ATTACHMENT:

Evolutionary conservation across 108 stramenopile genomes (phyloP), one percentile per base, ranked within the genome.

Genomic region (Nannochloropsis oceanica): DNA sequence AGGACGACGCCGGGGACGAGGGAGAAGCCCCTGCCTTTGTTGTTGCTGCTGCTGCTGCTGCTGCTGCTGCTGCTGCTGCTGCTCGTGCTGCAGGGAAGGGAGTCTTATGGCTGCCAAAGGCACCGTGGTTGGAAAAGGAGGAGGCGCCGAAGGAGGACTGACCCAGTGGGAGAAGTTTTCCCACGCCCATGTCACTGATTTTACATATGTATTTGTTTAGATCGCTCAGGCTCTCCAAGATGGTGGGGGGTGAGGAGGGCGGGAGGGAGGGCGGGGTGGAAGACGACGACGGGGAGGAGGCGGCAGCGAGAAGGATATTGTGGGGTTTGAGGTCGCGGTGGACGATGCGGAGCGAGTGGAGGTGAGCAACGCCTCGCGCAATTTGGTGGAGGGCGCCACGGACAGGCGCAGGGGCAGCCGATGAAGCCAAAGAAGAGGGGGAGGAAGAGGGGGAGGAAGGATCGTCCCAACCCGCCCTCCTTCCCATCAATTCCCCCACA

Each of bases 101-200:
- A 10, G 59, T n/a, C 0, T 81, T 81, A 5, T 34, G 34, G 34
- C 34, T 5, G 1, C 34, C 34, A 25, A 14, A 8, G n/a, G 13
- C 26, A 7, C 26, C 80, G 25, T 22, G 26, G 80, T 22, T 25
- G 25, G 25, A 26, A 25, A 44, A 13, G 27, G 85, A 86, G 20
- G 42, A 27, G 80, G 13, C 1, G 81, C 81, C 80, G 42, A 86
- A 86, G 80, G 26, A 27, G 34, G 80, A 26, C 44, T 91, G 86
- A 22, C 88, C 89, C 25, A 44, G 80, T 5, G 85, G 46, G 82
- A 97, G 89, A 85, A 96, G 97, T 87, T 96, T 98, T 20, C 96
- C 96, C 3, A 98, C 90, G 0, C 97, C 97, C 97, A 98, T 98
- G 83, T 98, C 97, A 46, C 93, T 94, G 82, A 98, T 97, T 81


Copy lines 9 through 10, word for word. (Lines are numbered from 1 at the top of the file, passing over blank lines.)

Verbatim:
- A 86, G 80, G 26, A 27, G 34, G 80, A 26, C 44, T 91, G 86
- A 22, C 88, C 89, C 25, A 44, G 80, T 5, G 85, G 46, G 82